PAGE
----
I have written previously in this column on the Northern Ireland Protocol – a matter of surprise to some readers, who wonder why the issue should be of any concern to a North Wales MP.
However, the Protocol is a matter of concern to us all. Its existence means that the UK as a whole is prevented from taking advantage of the new regulatory and fiscal opportunities that Brexit presents.
The Protocol provides that Northern Ireland in effect remains part of the EU’s Single Market for goods, subject to regulations made in Brussels without reference to its political representatives.
That, in itself, is a constitutional atrocity. But the fact that part of our country remains subject to EU regulation inhibits the whole of the UK from seizing the opportunity to streamline its domestic regulatory system.
Furthermore, Northern Ireland remains subject to a raft of EU tax policy. Take, for example, the very live issue of VAT on energy. In April, the cap on energy prices will be lifted, meaning electricity and gas bills will increase. That is largely the consequence of global price pressures, as the world economy reopens post-Covid.
At Westminster, a number of MPs – myself included – would wish the Chancellor to reduce, or ideally scrap, VAT on energy bills. However, the EU has a minimum VAT rate of 5 percent on energy, which is the rate already applied in the UK. Any reduction in UK VAT could therefore not apply to Northern Ireland, which would be unfair and politically impossible.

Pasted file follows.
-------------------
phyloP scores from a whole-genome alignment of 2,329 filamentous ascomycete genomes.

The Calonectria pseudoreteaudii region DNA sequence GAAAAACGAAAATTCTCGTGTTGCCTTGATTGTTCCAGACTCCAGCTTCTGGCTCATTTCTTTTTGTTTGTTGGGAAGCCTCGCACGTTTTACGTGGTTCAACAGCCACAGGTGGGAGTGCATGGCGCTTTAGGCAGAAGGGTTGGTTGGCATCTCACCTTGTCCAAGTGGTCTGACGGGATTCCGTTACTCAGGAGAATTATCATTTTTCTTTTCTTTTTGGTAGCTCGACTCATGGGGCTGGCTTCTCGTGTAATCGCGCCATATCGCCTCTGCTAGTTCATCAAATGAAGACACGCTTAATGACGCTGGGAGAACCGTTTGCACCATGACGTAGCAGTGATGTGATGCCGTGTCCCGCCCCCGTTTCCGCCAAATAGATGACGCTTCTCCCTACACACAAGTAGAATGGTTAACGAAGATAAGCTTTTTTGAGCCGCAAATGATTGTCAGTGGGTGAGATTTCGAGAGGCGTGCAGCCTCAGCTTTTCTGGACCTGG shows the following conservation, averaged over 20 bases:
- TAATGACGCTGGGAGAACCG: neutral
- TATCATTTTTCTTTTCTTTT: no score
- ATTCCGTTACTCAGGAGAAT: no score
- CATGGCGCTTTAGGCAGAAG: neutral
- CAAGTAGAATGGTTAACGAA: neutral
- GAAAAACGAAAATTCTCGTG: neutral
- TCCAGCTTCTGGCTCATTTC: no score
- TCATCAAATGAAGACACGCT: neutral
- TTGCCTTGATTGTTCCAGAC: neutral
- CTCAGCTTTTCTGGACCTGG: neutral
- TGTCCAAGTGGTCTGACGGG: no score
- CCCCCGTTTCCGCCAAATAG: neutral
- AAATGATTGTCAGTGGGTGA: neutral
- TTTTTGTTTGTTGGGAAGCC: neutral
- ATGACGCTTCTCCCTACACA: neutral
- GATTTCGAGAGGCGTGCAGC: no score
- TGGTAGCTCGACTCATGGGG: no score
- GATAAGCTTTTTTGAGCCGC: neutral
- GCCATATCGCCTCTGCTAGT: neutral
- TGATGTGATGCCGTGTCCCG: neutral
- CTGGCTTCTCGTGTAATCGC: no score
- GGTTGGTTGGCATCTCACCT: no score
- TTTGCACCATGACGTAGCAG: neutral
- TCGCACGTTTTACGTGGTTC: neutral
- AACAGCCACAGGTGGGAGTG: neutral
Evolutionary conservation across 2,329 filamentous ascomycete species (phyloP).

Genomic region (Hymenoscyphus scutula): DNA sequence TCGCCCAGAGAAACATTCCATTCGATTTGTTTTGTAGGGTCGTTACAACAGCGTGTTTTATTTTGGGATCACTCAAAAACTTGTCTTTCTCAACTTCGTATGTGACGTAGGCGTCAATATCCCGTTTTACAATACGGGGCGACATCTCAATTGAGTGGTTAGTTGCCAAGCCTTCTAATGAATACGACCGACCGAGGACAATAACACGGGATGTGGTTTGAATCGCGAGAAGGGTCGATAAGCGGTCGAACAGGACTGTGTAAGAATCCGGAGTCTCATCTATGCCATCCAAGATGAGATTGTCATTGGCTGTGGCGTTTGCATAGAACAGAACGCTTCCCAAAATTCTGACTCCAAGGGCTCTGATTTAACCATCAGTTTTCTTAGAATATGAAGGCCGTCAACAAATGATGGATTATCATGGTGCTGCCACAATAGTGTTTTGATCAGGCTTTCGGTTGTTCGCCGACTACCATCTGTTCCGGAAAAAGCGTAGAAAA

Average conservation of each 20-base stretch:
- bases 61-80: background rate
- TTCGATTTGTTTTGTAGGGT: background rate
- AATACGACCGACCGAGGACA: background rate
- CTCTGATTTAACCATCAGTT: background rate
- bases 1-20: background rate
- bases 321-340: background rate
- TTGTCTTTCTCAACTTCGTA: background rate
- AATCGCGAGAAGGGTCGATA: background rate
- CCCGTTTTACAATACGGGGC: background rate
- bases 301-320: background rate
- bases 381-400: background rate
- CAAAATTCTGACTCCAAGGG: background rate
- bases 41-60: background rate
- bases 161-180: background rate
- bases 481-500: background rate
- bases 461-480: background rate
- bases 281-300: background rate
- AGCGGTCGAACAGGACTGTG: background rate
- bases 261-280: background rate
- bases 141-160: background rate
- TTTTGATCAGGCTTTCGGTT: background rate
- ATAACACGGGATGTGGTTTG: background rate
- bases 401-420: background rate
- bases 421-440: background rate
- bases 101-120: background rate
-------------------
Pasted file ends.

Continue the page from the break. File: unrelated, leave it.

This state of affairs cannot be allowed to continue. The whole of the UK needs to be freed from the dead hand of Brussels regulation, to enable every part of it to thrive.
Fortunately, the provisions of the Protocol itself offer the best prospect of a way out of the predicament. The Foreign Secretary, Liz Truss, is currently locked in talks over the Protocol with EU Commission Vice-President, Maroš Šefčovič. They are proceeding at snail’s pace, largely because Šefčovič is hobbled by a highly restrictive negotiating mandate and lacks the necessary discretion.
The UK has consistently made clear that unless the EU shows flexibility, it will invoke Article 16 of the Protocol, which is available if there is an artificial diversion of trade: manifestly the case in Northern Ireland, where onerous checks on goods from mainland UK have increased trade with the Republic at the expense of Great Britain.
Under Article 16, the aggrieved party may unilaterally set up “safeguards”, which in the case of Northern Ireland would probably mean abandoning the checks.
Invoking Article 16 would trigger a period of one month’s negotiation. The EU would thus be obliged to give Šefčovič a new negotiating mandate, creating the opportunity of a permanent fix of the Protocol.
It would be good to see the issue of the Protocol resolved by agreement. If, however, the EU remains intransigent, then the UK will be entirely justified in asserting its treaty rights and legal rights as a sovereign state.